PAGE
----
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(DV) Dixon: Does the Congresional Black Caucus Really Represent Black America? And What Should We Do About It?







Does the Congressional Black Caucus Really Represent Black America? And What Should We Do About It? 
by Bruce Dixon
February 8, 2007
First Published in Black Agenda Report

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“True leaders never confine their demands to the immediately possible.”

The Congressional Black Caucus ought to represent the political will of Black America; otherwise it has no reason to exist. But does the Caucus live up to its charge? And if not, what can we do about it?

The short answer to the first question is "no." A look at the report cards issued by CBC Monitor, the groundbreaking project which grades CBC members from an African American point of view reveals that an entire layer of black representatives in Congress, all males, have decisively detached themselves from their constituencies in Black America.

In 2006 two-thirds of caucus members voted for telecom and cable bills that allow cable and phone companies to bypass and shortchange our communities. Smaller numbers supported measures ranging from a presidential line item veto to abolishing the estate tax on a tiny portion of the nation's wealthiest, to making it harder for ordinary people to mount class action suits against corporations. An unprecedented political shift is underway, not among the broad masses of African Americans, but among the tiny elite of elected officials who nominally represent them.

While black politicians drift steadily rightward, black America waits impatiently for its elected representatives to go beyond raising the minimum wage and address the nearly 50% rates of unemployment among inner city black males and propose the creation of hundreds of thousands of new jobs. Black America wonders when its political leaders will begin to offer meaningful opposition to the nation's policy of racially selective mass imprisonment, under which African Americans, who are only one eighth the nation's population, are fully half of those in its prisons and jails. Black America wants to how and why the dispossession and dispersal of New Orleans -- a centuries-old black city of hundreds of thousands has been allowed to happen and to stand.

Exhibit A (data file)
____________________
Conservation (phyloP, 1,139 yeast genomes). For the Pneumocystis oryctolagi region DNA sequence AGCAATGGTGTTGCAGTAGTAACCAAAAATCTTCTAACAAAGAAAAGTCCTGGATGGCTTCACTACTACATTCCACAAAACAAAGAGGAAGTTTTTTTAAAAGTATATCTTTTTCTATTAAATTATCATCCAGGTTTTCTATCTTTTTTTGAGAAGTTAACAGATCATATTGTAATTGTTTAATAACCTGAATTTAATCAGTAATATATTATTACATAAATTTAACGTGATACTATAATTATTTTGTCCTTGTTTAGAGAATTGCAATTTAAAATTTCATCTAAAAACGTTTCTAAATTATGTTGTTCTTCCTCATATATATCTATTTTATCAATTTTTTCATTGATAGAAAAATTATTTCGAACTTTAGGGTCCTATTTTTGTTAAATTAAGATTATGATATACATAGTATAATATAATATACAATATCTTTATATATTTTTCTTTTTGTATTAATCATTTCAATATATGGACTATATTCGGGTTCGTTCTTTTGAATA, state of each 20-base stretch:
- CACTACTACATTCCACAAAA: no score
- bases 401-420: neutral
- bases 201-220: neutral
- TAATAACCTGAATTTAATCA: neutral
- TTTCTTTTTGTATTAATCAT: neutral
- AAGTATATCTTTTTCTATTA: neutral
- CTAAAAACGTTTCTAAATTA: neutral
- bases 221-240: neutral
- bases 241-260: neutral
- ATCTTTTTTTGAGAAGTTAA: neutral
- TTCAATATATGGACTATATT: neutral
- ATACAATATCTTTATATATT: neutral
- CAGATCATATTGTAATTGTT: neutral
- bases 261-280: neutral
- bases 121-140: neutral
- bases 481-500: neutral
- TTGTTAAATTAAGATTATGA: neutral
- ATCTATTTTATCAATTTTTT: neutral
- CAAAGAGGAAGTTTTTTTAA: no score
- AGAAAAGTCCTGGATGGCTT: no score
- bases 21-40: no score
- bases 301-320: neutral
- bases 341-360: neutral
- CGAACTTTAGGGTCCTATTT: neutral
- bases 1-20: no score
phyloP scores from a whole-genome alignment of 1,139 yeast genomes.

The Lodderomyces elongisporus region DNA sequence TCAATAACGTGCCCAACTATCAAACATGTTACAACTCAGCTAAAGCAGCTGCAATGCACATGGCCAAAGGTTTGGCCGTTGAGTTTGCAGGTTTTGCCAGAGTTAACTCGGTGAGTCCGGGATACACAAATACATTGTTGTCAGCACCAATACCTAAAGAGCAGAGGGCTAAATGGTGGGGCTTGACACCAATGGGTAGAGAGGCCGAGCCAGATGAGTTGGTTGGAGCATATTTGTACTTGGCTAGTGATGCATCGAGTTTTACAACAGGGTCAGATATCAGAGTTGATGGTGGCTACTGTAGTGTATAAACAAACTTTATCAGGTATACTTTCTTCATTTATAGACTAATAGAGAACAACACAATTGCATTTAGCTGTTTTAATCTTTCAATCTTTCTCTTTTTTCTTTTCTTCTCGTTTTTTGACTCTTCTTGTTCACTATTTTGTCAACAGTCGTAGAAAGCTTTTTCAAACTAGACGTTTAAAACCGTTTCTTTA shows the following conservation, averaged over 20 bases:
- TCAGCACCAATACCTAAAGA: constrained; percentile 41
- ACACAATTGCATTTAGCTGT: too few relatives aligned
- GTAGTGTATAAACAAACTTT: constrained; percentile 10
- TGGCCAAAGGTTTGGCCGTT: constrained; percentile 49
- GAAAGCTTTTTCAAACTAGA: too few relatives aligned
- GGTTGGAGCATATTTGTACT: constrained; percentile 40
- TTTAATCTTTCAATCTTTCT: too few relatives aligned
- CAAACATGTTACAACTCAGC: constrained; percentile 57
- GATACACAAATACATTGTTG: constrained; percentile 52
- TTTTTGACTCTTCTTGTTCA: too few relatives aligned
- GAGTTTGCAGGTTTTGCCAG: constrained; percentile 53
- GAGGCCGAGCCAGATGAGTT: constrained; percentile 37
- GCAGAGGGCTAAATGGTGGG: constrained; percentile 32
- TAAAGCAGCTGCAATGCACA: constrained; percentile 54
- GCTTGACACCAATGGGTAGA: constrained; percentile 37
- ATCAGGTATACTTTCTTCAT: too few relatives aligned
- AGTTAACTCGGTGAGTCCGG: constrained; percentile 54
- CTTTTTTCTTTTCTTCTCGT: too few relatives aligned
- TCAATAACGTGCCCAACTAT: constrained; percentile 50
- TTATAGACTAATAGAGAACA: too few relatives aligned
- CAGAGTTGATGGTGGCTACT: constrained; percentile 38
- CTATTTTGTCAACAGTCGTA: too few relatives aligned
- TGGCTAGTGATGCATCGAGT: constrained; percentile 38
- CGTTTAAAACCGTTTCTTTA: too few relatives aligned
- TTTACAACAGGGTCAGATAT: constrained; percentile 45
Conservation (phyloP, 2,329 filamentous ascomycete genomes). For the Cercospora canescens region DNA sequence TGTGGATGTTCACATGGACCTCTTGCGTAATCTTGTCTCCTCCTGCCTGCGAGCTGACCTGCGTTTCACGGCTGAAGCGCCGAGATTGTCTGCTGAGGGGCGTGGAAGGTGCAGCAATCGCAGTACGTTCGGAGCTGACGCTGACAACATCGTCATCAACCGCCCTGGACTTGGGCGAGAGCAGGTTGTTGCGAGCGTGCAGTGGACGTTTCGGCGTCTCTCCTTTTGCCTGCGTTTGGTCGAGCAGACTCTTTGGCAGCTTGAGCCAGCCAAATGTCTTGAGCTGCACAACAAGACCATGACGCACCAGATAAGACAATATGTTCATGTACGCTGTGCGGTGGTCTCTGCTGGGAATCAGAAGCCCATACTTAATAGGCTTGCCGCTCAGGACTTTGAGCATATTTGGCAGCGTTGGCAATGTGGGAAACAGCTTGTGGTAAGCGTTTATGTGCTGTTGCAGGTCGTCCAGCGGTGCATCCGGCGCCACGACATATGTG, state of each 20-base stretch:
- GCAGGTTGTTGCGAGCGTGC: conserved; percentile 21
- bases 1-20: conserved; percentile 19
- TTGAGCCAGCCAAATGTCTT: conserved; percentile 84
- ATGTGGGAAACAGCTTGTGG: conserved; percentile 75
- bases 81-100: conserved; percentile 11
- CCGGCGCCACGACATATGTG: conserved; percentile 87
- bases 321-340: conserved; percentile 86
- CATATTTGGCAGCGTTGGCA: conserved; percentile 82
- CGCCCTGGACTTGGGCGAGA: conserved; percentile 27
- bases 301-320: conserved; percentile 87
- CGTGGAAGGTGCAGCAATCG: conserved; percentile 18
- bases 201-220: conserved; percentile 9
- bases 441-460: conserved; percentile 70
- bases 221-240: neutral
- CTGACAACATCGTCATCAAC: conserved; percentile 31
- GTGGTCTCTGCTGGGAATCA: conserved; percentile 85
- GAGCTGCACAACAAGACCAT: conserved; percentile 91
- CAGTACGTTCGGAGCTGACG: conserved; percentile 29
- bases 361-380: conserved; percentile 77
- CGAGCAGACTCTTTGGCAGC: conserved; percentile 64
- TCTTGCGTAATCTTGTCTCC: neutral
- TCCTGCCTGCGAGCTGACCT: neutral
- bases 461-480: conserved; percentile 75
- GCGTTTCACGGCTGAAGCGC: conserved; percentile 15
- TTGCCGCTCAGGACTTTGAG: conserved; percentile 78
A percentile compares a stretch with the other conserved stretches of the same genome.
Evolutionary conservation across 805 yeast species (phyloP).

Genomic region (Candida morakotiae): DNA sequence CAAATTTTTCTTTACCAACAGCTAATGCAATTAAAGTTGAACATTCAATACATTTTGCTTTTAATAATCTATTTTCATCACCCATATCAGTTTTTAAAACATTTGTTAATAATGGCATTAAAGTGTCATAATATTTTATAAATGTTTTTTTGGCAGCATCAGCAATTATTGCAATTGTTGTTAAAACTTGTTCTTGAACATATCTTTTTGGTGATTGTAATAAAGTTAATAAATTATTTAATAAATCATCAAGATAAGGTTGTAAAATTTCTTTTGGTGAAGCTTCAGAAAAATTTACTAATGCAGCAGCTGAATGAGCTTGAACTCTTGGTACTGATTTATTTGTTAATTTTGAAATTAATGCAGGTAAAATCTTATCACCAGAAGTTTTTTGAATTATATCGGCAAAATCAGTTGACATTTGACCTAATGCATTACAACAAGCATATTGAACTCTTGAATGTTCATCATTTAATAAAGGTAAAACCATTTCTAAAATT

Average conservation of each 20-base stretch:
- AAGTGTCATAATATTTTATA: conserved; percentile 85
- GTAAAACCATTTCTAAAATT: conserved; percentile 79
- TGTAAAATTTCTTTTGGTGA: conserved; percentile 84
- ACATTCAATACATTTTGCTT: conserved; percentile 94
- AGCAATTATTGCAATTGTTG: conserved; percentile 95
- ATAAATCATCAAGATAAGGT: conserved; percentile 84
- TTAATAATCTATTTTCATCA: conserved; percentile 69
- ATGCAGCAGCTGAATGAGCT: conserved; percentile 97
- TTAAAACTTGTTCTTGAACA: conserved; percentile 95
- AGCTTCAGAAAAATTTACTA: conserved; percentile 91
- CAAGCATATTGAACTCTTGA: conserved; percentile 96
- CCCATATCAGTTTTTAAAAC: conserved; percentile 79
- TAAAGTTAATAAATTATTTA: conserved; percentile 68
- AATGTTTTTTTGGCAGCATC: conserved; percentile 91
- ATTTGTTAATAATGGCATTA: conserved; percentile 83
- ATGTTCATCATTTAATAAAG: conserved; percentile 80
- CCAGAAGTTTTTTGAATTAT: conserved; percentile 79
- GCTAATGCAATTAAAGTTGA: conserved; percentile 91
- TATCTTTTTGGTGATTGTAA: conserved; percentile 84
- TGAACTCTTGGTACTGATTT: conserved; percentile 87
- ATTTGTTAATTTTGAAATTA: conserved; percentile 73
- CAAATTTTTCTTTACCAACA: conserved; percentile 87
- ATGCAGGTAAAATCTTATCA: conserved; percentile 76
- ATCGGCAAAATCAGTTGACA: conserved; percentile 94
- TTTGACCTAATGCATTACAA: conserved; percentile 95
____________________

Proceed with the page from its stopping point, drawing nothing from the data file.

The bright lines of black opinion on these and several other questions are well-defined.

Racially Selective Mass Incarceration

America's prison population has grown six or sevenfold since the mid 1970s. With half the nation's 2.2 million prisoners drawn from its black one eighth this is incontrovertible evidence that an unspoken but very real national public policy of racially selective mass imprisonment is in effect. Such broad, and broadly destructive social policies cannot begin to be changed till they are acknowledged, and until real political leaders have the guts to make them into real political issues. It's time for the cowardly and complicit silence of black political leadership, including most of the Congressional Black Caucus on the question of mass incarceration, to end.

Katrina: The Drowning, Dispossession and Dispersal of Black New Orleans

Thousands died in the man-made disasters attendant to Hurricane Katrina due to government failures on every level, from presidential refusals to fund and maintain levees, to the failure of federal, state and local officials to plan for evacuation, but so far as we know only one government employee was fired, and none have seen a day in a court of law. The majority of pre-Katrina New Orleans residents were black and renters. So-called reconstruction efforts have pointedly excluded jobs, housing, schools, health care and infrastructure that would enable them to return, to reunite their families and to rebuild their communities. National Democratic party leaders, always afraid of being too closely identified in the minds of white America with the problems of blacks can never be counted to stand up for us if our own nominal representatives, the Congressional Black Caucus, does not.

Single Payer Health Care